man booker 2015: i’m fucked

Things were going along well, so tidy, so well-kempt, all picket fences and Sunday afternoon lawnmowers pushed by men in white shirts with cut-off jeans, baseball caps protecting dear, shiny heads. All signs pointed to Marilynne Robinson for the Man Booker 2015 win. God was in his heaven. I sat on the front porch sipping lemonade and waiting for autumn to bring the Shortlist so I could laugh my knowing laugh, toss my head back and sneer at the world with my smug I may be a bitch but I’m a correct bitch face.

Bitch face. Suits me.

Assuming the judges weren’t planning to go to the dark side and be all let’s not give the prize to the writer who deserves it but, rather, to some unknown writer who’s produced a book whose politics are timely, themes ripped from the liberal headlines of the moment, it was a shoo-in. I could get away with skimming the other books, reading reviews and crunching the numbers with my patented prize winner crunch-u-lator. Because come on. Marilynne Robinson, writer of prose the angels sing while lounging languidly on fluffy while clouds. And pitted against what that could even come close?

Well, fuck and blast. Pitted against this:

A Little Life by Hanya Yanagihara

A Little Life by Hanya Yanagihara

Jesus Holy Granola Christ on Greek yogurt.

Encamped at Barnes & Noble for the duration, computer open, headphone and charger wires sticking out like nasty, nasty spider legs in all directions and hogging all available outlets I wasn’t going anywhere, Jack.  Armloads of books plopped on chairs I’d screeched across the floor to my cave like a magpie gathers shiny things to her nest, a token coffee purchased to justify my whole-hoggishness, I read the first few pages of what I presumed would be an oh so lovely book.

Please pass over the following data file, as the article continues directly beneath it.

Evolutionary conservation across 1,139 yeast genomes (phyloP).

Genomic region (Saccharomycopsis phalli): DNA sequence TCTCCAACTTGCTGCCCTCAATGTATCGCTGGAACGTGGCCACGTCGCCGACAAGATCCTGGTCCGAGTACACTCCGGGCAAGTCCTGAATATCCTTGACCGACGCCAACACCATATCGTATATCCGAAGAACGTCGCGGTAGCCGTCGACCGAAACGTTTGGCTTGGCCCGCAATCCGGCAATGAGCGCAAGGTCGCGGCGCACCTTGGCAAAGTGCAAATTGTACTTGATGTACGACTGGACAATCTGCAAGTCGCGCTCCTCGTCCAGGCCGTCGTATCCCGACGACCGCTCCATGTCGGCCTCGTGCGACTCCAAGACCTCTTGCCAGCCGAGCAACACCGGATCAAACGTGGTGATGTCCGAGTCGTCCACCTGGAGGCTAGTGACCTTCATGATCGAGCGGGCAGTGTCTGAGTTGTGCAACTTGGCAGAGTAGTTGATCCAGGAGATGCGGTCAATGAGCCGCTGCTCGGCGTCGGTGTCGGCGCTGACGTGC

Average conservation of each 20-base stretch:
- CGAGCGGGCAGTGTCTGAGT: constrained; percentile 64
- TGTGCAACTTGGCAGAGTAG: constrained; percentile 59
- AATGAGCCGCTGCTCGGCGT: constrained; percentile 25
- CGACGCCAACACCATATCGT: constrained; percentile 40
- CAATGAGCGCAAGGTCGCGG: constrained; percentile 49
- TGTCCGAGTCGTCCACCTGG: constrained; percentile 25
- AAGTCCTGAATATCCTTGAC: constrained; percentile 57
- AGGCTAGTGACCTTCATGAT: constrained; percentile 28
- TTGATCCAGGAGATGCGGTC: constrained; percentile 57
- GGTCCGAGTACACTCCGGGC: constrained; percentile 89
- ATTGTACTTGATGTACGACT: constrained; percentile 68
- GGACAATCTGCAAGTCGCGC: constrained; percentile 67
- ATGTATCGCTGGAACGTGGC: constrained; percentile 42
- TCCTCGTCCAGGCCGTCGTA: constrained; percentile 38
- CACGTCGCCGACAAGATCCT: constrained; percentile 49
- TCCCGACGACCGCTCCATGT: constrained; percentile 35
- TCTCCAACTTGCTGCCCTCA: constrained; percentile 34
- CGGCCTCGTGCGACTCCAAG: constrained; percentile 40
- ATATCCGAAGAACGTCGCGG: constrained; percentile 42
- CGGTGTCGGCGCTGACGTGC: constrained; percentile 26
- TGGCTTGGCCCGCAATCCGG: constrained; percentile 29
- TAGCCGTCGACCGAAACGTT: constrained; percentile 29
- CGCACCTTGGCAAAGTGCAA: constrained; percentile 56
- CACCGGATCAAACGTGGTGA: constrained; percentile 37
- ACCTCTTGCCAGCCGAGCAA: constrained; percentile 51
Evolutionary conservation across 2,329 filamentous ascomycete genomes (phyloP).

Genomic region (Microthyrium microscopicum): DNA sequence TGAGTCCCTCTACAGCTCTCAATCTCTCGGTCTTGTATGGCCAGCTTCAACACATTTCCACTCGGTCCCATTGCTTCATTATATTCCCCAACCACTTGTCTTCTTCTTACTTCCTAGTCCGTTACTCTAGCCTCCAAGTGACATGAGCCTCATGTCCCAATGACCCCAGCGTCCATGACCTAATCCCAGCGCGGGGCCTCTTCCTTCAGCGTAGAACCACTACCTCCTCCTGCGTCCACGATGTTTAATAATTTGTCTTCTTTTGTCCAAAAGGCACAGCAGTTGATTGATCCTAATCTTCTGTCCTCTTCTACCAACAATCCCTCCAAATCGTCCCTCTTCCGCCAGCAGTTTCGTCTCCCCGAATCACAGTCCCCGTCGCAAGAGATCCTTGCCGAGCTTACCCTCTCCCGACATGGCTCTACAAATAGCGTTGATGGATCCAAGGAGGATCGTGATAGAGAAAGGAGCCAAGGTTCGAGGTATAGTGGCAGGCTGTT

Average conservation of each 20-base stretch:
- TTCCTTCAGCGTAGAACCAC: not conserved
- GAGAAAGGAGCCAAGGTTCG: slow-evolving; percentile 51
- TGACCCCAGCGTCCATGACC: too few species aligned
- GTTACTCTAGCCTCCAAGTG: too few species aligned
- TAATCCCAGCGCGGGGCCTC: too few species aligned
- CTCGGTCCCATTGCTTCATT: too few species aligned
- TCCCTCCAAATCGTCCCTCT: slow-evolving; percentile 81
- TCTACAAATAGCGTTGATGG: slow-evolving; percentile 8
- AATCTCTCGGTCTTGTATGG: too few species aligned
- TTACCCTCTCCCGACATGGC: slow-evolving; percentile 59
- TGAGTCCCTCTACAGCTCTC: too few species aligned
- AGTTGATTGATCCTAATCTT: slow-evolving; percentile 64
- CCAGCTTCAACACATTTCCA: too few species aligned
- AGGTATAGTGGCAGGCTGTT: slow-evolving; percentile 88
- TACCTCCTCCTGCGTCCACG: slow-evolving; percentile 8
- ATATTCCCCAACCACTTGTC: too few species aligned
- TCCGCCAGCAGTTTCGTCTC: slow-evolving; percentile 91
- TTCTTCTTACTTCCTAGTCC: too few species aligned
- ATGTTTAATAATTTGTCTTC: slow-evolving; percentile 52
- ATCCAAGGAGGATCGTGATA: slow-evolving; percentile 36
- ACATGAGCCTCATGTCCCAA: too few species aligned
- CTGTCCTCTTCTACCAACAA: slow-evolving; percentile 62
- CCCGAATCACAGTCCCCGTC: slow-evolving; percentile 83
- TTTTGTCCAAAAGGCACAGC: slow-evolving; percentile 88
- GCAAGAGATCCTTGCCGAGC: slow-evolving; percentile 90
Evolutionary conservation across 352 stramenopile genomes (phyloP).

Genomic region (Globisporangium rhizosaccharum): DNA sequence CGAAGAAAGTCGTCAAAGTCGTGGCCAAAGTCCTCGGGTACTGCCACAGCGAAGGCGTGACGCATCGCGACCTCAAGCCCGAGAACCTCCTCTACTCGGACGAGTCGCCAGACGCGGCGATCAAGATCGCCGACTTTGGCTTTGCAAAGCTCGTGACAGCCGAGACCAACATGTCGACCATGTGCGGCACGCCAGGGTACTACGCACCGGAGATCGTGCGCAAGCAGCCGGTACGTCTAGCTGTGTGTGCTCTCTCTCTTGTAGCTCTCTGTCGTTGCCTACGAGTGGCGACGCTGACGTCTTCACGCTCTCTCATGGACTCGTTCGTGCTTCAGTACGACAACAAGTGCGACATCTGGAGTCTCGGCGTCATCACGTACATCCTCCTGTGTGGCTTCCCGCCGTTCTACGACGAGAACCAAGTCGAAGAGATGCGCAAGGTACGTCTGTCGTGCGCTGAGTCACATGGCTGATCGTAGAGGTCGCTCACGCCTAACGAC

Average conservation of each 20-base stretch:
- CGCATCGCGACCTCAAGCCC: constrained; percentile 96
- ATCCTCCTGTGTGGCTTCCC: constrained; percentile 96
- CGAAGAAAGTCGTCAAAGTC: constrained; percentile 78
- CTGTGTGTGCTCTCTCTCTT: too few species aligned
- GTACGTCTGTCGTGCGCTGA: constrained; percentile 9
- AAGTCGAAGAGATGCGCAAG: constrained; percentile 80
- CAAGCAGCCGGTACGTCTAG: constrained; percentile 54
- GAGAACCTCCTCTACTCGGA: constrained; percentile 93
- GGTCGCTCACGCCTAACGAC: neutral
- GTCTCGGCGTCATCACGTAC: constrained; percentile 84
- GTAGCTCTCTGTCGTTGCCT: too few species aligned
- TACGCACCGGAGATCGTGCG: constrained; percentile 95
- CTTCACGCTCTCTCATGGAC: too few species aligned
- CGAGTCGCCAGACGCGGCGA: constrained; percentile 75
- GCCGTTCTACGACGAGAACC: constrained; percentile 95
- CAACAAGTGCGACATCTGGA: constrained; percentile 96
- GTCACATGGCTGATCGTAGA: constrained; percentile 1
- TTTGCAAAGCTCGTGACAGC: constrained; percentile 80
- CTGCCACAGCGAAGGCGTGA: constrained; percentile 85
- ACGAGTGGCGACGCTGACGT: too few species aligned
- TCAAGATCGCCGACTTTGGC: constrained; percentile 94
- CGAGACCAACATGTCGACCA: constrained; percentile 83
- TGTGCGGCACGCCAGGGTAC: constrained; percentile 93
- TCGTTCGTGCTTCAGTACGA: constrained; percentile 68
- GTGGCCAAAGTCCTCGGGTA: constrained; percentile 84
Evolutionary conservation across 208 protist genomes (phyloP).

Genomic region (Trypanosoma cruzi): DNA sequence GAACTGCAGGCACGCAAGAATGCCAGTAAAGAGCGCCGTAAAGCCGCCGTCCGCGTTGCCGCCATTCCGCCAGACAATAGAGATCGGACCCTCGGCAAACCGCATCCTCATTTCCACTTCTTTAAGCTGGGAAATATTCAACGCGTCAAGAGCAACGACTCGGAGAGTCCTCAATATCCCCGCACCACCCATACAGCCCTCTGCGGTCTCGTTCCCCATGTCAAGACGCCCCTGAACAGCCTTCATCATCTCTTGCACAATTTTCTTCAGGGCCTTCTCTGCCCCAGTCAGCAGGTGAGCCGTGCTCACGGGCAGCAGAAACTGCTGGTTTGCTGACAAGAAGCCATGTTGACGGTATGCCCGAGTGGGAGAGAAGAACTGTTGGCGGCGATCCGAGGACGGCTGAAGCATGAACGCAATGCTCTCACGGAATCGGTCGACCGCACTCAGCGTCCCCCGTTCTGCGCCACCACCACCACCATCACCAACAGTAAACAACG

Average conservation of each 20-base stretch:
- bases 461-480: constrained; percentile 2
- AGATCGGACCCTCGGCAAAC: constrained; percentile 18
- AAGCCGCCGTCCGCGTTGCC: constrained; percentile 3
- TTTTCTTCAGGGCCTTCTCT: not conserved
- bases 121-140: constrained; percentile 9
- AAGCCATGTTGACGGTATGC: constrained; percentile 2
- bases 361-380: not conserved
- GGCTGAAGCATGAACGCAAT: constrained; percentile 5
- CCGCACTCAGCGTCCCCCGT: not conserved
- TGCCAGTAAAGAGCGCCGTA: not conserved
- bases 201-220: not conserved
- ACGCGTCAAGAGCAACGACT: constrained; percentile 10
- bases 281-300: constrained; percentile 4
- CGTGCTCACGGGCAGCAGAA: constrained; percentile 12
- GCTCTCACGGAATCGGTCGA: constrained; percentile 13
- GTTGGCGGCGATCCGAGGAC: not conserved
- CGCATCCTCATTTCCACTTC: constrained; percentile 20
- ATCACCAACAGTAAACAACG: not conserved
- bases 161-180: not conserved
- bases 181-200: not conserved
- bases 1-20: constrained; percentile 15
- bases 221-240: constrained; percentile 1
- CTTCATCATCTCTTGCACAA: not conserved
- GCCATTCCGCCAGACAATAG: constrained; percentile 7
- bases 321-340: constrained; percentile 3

It would be a good read. I knew that. People liked it, Amazon reviews were effusive, critics waved their arms above their heads, spittle flying in their hurry to get out pretty words about a pretty book before their peers could get anything in edgewise. I’d read a few chapters, smiling smugly as I put it back on the shelf for the next person to buy, a perfectly enlightened person who’d read a good thing or two on Goodreads, no idea it had nearly swiped the Booker.

Propped on the table in front of me, it hit like a typhoon bitch-slapping me with a palm leaf, causing me to laugh and feel all sadly desolate and empty and what’s the point of life within the space of half an hour’s read. My hands started to itch. Then my face. I scratched where imaginary feathers tickled me, like I was allergic to incredible prose.  I was there in Barnes & Noble without adult supervision and I had my debit card. Like a sex addict stuck in a hotel room with a ready whore, pockets bulging with money and happy-to-see-you, I was sunk.

I bought it – along with a few others but that’s not important right now. I bought it.

I took it home, resumed reading it in bed, sinking feeling triggering the realization this isn’t going to be a book I can merrily skip through, finish and pronounce upon with my usual speed and cocky know-it-all manner. (My once upon a time speed, I mean, since I haven’t done anything quickly in months but that’s not quite the point.)

Like Marilynne Robinson’s novels, the book’s packed with prose you can’t rush. It’s beautiful, at times reaches poetic but with a cast of characters bigger than Lila, another thing slowing me down.  I need to catch the nuances of each, dig into his or her motivations, separate one from the other despite their fierce desire to cling together.

This is a very long novel, 736 pages densely packed with small print and those slick, thinner pages I can’t turn very quickly without having to lick my finger, and I hate when people lick their fingers. Thick, textured paper tends to have a larger font, is quickly read, turning pages eased by deckle edges giving something to grasp. The reader feels accomplishment much more quickly, these thick pages forcing the left hand to secure more and more strongly as the balance tips from pages to read to have read, left to right left to right in rapid succession.